Science

MIT Develops Water-Air Communications

Credit: MIT

Radio signals that travel through air disperse when in water, while acoustic signals sent by underwater devices reflect off the surface. So submarine-to-plane communication has never been successful. But MIT is having none of that.

The MIT Media Lab will offer a paper this week at the SIGCOMM conference in which they’ll present a system designed to tackle this communication problem.

How, you’ll ask? Easy (well, they make it sound easy). An underwater transmitter sends a sonar signal towards the water surface, which causes the smallest of vibrations that translate into the 1s and 0s that are transmitted. Meanwhile, on the surface, an extremely sensitive receiver reads the vibrations, decoding the sonar signal.

Credit: MIT Media Lab 

The system is called “translational acoustic-RF communication” (TARF) and it represents a milestone in water-air communications. Though at the time it’s still being tested and improved, in the future it is going to help submarines stay submerged and communicate with airplanes without the need to resurface. The system could also be used on underwater drones to monitor marine life and send data to researchers.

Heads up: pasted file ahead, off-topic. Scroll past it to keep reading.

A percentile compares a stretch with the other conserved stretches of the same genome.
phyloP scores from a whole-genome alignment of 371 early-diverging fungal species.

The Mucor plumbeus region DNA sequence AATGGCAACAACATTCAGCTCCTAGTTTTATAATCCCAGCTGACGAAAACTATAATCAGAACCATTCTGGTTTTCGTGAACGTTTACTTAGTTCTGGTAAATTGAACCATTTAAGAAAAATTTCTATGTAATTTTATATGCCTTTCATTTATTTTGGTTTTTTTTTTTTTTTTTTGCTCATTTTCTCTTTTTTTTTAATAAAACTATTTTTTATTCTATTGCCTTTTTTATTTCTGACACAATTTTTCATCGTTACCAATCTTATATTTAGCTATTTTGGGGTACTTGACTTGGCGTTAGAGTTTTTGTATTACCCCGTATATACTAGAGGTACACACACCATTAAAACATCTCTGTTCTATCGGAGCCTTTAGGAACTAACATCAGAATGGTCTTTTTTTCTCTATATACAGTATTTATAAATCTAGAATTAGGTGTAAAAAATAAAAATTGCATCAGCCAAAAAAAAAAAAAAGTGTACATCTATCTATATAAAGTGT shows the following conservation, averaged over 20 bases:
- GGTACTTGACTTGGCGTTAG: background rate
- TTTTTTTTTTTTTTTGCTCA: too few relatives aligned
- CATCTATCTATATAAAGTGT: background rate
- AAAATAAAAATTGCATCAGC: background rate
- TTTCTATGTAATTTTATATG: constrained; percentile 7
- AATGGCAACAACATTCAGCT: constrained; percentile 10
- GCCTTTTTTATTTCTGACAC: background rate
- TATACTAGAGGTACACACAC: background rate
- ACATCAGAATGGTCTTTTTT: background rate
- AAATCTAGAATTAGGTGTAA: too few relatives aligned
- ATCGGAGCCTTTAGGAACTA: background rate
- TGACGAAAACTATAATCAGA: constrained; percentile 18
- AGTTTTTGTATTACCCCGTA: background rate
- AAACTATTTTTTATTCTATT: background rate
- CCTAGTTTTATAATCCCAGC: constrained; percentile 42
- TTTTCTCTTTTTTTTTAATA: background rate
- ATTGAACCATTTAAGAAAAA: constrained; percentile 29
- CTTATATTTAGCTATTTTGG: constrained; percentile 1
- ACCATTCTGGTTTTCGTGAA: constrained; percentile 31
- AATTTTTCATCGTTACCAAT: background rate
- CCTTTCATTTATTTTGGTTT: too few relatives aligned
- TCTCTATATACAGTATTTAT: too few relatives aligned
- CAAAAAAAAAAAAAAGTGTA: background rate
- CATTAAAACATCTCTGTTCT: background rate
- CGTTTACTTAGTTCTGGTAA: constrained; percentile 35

It could also be used on the black boxes of planes. If they go missing, their location could be picked up by sending signals every now and then.

Fadel Adib, assistant professor in the Media Lab and leader of the research said that “Trying to cross the air-water boundary with wireless signals has been an obstacle. Our idea is to transform the obstacle itself into a medium through which to communicate.

The TARF still has a number of issues to tackle, such as the difficulty to decode signals in waves higher than 16 centimeters. The team also has to figure out how to refine the system so it can function in rough waters.

But all in all, it’s a great breakthrough for MIT. And definitely good news for the turtles out there.

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